Vanessa Alder has been haunted since her older sister Margaret’s disappearance. Three years later she finds herself in Margaret’s place as a standout freshman at the New York Ballet Academy. As the handsome Zeppelin Grey catches her eye and head choreographer Josef hints Vanessa could be up for the lead in the winter ballet, she’s easily caught up in the movements.
However, Vanessa isn’t there to dance. Her main goal is to find her sister. Reported as a runaway, Vanessa is positive that Margaret is lurking somewhere in New York. Yet as the pressures of dance begin to overwhelm her, Vanessa wonders if she is starting to hear and see things. There are secrets hidden within the NYBA and Vanessa will do whatever it takes to discover what happened to her sister.
This book was a real letdown. The cover? Fantastic! The blurb on the back? I need to read this now! The verdict? BOOOOOOO.
Let’s go over the reasons why. 1. The romance not only doesn’t make sense, but it makes the plot clunky and derails from a possible interesting plot. Zeppelin Grey? The name annoyed me so much I hated every scene he was in. 2. It wasn’t executed well. 3. The ending is blurry, and there are bits and characters that are completely forgotten about. This is a first in the series, but there was no alluding to ‘there’s more that lies ahead’ until the last page. 4. Vanessa as a whole is one-dimensional and her heart and soul for finding her sister isn’t followed throughout the book. It’s a mistake that could have changed the outcome of the book.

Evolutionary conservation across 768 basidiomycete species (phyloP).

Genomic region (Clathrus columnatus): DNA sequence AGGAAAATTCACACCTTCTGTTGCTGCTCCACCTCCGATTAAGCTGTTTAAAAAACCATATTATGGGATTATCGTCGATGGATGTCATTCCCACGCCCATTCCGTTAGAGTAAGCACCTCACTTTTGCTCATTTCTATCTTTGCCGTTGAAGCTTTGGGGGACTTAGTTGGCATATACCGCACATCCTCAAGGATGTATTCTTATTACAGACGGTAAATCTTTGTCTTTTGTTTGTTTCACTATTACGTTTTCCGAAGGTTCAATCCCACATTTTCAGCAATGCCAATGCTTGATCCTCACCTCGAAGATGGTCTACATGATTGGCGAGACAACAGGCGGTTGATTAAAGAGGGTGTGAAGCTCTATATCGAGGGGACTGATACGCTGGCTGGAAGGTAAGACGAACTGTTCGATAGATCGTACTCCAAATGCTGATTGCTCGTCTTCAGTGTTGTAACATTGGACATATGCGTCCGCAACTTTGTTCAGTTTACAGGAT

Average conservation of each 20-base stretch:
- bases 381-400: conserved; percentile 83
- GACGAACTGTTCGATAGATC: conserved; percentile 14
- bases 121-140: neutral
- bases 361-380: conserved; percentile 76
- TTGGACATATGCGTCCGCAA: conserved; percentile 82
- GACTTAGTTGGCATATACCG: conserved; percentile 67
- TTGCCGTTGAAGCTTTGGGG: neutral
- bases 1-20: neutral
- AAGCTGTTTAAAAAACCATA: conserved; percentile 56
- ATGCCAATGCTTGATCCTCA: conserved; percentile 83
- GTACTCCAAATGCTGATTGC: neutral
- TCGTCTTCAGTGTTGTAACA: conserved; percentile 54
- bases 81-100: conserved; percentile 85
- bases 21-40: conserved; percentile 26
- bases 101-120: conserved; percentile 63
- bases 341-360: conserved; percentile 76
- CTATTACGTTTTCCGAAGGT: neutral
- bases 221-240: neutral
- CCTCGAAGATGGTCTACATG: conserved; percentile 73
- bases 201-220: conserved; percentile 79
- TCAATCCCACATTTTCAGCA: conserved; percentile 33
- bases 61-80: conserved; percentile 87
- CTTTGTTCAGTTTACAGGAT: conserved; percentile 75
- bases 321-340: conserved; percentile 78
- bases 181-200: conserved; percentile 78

I really wanted to like this book; it had such promise. I was excited from the prologue and cover, but this was not carried through with each chapter. I loved the idea of a dark mystery surrounding an elite dance school in New York. The beauty and grace of ballet flitting through the pages. Perhaps someone else can give it a go. I won’t be continuing the series. There isn’t enough intrigue for me to want to know what happens, but kudos to the Bloomsbury marketing team! They did a standout job! I just wish someone had held the author to the same standard as the cover design. It really could have been a perfect match.